Roy Halston, the creator of the Halston brand, is remembered by fashion historians for his use of ultrasuede fabric, a soft manmade fabric imitating suede which could be machine-washed, and for his simple, yet sophisticated designs. While his main line was designed and priced to attract high-income customers, he also designed a line for mass-retailer J.C. Penney. Roy Halston lost control of his brand before dying in 1990, but the Halston Heritage brand has made a comeback in recent years and still sells clothes and accessories, some of which are somewhat reminiscent of the original designs.
On October 15, the Halston company filed a copyright infringement suit in the central district of California against G-III, which is the exclusive licensor for Calvin Klein. Defendant produces and sells women’s clothes and accessories under the Calvin Klein trademark.
At issue are three Halston dresses which were allegedly copied by Defendant.
|Plaintiff's Design A|
First there is “Subject Design A” dress. The top of the dress is a simple sleeveless shift, with a round neckline, flaring asymmetrically below the waist, and revealing a bottom dress in contrasting color. The company has applied to register its copyright (good luck).
Defendant sold a dress which Plaintiff found to be a copy of Subject Design A, arguing in the complaint that “it is apparent that the elements, materials, place, movement, centering, composition, colors, arrangement, overlay, appearance and structure of the design [sic] are substantially and confusingly similar, if not identical.”
Plaintiff manufactured and sold another dress, ‘Subject Design B’, a belted sleeveless dress, with a round neckline, gently flaring out asymmetrically, revealing the lower part of the left thigh of the wearer and its contrasting lining. Defendant also manufactured and sold a belted sleeveless, with a round neckline gently flaring out asymmetrically, revealing the lower part of the left thigh of the wearer and its contrasting lining. Plaintiff does not indicate in the complaint that it is in the process of registering the copyright for Subject Design B, but repeats the substantially and confusingly similar claim.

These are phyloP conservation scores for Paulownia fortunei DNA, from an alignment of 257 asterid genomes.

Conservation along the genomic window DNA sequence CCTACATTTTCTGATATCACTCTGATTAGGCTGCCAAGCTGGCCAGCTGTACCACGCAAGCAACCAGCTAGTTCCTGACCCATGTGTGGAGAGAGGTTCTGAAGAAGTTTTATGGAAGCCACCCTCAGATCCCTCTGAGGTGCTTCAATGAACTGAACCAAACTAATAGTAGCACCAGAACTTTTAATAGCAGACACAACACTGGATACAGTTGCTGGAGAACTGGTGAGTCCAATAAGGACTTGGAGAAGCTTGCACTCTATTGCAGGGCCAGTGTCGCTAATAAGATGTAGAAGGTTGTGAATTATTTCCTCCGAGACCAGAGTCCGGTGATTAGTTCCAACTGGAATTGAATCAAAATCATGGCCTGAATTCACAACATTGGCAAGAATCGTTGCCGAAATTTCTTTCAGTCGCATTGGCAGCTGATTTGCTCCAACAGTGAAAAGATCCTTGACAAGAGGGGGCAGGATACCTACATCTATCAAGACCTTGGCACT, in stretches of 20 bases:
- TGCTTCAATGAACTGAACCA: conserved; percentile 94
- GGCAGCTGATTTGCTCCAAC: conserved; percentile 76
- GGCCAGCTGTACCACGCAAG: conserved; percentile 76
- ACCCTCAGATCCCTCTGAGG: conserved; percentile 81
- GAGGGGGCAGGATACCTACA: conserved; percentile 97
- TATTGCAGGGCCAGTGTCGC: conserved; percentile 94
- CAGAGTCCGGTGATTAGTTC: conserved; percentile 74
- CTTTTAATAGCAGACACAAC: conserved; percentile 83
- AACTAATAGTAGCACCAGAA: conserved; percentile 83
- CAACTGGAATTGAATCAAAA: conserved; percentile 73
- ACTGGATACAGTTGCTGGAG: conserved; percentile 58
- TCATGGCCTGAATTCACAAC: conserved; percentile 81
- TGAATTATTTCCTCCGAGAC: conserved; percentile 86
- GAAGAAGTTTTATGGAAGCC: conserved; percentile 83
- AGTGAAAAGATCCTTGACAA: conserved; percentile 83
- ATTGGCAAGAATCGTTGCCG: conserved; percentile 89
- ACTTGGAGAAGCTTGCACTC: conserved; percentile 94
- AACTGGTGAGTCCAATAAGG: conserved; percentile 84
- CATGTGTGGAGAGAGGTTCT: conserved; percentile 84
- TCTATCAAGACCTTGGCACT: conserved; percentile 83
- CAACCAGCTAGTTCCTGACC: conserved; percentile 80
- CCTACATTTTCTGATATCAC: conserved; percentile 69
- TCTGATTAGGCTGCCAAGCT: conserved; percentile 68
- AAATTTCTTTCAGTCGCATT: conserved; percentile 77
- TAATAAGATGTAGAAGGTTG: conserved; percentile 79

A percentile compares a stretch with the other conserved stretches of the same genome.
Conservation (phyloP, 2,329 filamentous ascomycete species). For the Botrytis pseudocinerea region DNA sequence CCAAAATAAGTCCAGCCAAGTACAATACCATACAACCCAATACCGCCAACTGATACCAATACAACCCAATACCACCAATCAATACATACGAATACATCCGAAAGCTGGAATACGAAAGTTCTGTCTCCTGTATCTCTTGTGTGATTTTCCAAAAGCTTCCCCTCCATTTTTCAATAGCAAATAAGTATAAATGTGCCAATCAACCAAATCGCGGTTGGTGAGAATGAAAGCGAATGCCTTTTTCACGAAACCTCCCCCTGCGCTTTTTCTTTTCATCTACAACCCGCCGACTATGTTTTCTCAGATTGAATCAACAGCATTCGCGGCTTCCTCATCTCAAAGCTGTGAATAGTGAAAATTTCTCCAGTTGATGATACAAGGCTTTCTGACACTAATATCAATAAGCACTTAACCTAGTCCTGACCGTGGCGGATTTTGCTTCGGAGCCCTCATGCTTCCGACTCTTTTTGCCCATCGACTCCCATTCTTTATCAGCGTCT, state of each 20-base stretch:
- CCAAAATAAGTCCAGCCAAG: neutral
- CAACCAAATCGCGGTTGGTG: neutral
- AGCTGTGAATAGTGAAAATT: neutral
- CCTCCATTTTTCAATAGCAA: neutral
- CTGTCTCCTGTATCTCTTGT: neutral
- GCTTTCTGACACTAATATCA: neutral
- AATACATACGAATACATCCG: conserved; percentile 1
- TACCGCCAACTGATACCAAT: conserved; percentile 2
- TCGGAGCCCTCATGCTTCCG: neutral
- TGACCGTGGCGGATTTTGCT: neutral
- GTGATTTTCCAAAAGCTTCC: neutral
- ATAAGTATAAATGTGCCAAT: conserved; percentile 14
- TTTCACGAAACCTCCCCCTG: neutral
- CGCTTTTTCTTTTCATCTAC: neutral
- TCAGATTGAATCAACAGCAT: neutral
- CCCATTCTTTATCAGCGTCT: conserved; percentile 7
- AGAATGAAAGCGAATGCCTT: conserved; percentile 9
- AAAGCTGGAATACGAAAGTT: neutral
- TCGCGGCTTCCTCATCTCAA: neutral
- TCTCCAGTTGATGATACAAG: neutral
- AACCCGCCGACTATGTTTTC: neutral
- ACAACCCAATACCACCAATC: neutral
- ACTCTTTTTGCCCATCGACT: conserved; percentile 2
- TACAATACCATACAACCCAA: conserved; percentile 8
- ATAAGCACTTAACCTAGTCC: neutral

There is also ‘Subject Design C,’a full length sleeveless dress with a deep V neck and double straps which opens high on the right thigh of the wearer. Defendant also manufactured and sold a full length dress with a deep V neck and double straps. However, Defendant’s dress does not have a slit, but a mermaid shape. However, Plaintiff also claims the two designs are “substantially similar, if not identical.”
Plaintiff is of course aware that a dress is a useful article and, as such, is not protected by copyright. In order to be able to claim copyright protection for Design A, Plaintiff argues that:
“[Design A] [w]ould qualify as a protectable pictorial, graphic, or sculptural works- either on its own or fixed in some other tangible medium of expression, despite having some utilitarian function, which is to facilitate conduct associated with the 70’s an area which Roy Halston Frowick is strongly identified [sic], and as described by Erica Jong as “the purest thing there is. And it is rarer than the unicorn.” Erica Jong, Fear of Flying (1973). See Star Athletica, L.L.C. v. Varsity Brands., 580 U.S.___, 137 S. Ct. 1002 (2017).”
The Supreme Court held that In Star Athletica that a feature incorporated into the design of a useful article can be protected by copyright if (1) it can be perceived as a two- or three-dimensional work of art separate from the useful article, and (2) if it would qualify as a protectable pictorial, graphic, or sculptural work, either on its own or fixed in some other tangible medium of expression, if it were imagined separately from the useful article.
The feature incorporated in the design of the useful dress is “an overlay to express movement, affixing fabric in a manner to affect the appearance, weight and asymmetrical flow of the design, including but not limited to incorporation of a gusset and tack in the flounce, and increasing the downward visual consistency and depth of the two colors used.”
Plaintiff seems to argue that the function of this feature, which can be protected as a work of art, is “to facilitate conduct associated with the 70’s an area which Roy Halston Frowick is strongly identified [sic], and as described by Erica Jong as “the purest thing there is. And it is rarer than the unicorn.”
I was puzzled by the Erica Jong reference and wondered if Erica Jong was referring in this quote to the 70’s or to Halston. Actually, she was referring to …well… Here is the quote: “The zipless fuck is the purest thing there is. And it is rarer than the unicorn.” I was still puzzled after finding the quote and I am looking forward to reading Defendant’s motion or answer to the complaint to find out what its attorneys made out of it.